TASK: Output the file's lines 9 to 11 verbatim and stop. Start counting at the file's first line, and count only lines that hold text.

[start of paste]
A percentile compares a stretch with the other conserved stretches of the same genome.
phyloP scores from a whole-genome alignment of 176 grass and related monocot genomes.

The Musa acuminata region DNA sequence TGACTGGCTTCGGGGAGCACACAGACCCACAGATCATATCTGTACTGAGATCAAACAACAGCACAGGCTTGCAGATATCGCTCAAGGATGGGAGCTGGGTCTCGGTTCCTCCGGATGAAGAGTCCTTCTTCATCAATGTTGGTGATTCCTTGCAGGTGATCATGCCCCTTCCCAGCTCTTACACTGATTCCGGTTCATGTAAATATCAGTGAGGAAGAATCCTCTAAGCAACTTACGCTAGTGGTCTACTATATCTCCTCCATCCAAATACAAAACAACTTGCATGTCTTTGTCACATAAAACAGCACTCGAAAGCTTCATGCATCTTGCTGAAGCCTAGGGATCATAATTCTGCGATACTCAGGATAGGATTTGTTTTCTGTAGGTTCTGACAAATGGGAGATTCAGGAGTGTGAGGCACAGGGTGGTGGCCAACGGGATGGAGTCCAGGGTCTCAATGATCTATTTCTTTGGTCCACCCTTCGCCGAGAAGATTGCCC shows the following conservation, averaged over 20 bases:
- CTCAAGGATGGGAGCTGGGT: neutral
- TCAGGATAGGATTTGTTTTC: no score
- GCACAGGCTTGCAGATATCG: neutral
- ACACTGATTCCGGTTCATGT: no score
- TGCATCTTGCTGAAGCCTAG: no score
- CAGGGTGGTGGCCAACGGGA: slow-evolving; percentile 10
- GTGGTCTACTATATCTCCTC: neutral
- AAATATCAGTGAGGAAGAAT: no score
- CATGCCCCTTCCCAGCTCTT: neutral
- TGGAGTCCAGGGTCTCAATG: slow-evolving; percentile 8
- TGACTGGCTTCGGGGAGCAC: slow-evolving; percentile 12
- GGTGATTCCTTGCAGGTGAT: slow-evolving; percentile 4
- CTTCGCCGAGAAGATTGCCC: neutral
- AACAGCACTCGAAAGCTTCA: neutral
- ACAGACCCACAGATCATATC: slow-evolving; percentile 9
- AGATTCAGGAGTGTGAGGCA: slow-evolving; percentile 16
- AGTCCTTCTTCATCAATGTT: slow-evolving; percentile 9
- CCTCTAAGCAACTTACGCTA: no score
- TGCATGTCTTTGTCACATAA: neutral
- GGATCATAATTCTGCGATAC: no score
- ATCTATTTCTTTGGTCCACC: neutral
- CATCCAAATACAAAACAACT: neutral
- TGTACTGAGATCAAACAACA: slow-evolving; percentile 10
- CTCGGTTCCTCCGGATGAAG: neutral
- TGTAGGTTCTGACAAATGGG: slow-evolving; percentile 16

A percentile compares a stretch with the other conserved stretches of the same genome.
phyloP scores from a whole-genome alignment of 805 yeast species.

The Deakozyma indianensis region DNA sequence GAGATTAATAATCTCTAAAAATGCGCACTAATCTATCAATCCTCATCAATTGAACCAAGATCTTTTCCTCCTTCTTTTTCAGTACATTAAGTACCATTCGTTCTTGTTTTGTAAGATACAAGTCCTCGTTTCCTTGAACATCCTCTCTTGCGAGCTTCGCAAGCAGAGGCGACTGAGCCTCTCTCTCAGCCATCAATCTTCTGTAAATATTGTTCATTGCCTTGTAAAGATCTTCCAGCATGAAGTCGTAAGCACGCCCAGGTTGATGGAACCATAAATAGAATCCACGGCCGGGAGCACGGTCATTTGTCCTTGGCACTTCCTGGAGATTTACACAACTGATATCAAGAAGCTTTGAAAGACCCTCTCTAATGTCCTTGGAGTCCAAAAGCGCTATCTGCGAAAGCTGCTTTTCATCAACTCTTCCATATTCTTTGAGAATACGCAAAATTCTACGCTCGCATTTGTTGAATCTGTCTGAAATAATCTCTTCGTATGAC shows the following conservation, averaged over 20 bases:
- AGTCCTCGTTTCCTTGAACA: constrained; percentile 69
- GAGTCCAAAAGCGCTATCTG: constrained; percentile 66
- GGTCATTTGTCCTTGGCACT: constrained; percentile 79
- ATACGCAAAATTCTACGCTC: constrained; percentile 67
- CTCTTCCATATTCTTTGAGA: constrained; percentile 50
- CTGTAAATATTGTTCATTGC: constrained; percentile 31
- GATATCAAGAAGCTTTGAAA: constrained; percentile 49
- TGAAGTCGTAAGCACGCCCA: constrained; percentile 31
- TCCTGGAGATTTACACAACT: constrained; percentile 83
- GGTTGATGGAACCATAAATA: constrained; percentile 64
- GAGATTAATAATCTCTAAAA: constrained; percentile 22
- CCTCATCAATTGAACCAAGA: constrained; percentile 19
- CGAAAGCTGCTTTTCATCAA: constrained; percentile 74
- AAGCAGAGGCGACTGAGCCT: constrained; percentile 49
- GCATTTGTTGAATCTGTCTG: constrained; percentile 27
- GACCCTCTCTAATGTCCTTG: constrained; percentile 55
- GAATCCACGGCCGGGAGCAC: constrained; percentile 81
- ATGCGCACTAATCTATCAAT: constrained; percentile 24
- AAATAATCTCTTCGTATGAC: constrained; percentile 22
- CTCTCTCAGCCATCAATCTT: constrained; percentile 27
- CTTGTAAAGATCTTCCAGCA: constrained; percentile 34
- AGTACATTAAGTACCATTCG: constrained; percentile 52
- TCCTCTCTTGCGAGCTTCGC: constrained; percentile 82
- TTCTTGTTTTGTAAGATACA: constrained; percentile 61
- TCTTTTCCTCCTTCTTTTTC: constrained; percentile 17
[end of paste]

- CAGGGTGGTGGCCAACGGGA: slow-evolving; percentile 10
- GTGGTCTACTATATCTCCTC: neutral
- AAATATCAGTGAGGAAGAAT: no score